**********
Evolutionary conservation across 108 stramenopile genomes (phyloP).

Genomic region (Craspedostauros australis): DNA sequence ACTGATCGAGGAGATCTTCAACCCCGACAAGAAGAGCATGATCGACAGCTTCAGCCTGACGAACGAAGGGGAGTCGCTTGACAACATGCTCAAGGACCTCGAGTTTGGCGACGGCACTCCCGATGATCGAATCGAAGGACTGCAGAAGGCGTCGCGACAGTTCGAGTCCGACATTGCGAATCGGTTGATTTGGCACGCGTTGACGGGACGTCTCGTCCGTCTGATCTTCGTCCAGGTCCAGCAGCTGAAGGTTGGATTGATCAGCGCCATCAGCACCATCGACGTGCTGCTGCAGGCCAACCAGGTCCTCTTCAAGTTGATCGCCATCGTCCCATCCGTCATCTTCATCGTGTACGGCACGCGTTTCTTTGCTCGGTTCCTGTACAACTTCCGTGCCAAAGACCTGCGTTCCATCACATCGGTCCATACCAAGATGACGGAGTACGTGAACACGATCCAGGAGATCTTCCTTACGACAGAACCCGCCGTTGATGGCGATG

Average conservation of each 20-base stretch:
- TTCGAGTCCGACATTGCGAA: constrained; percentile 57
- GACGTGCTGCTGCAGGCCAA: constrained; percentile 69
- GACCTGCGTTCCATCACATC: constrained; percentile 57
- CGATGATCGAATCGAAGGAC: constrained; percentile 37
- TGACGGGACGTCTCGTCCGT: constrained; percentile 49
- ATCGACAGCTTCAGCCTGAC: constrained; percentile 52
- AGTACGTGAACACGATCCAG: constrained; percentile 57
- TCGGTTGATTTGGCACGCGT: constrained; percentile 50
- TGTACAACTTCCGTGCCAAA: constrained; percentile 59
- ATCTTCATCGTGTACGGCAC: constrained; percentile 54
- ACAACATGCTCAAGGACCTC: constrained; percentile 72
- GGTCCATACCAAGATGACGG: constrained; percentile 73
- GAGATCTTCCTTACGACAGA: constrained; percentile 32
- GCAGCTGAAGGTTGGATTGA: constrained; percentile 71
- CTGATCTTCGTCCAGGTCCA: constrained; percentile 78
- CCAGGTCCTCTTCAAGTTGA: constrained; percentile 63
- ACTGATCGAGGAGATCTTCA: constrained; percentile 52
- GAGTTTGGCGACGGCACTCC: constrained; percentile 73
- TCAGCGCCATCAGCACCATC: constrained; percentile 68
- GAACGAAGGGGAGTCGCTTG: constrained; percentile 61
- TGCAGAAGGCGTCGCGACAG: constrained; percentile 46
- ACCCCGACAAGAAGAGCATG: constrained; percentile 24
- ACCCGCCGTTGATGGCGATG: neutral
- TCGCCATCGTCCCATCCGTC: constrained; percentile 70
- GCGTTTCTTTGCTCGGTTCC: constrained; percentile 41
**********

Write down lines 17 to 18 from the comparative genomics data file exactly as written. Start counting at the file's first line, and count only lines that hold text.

- GCAGCTGAAGGTTGGATTGA: constrained; percentile 71
- CTGATCTTCGTCCAGGTCCA: constrained; percentile 78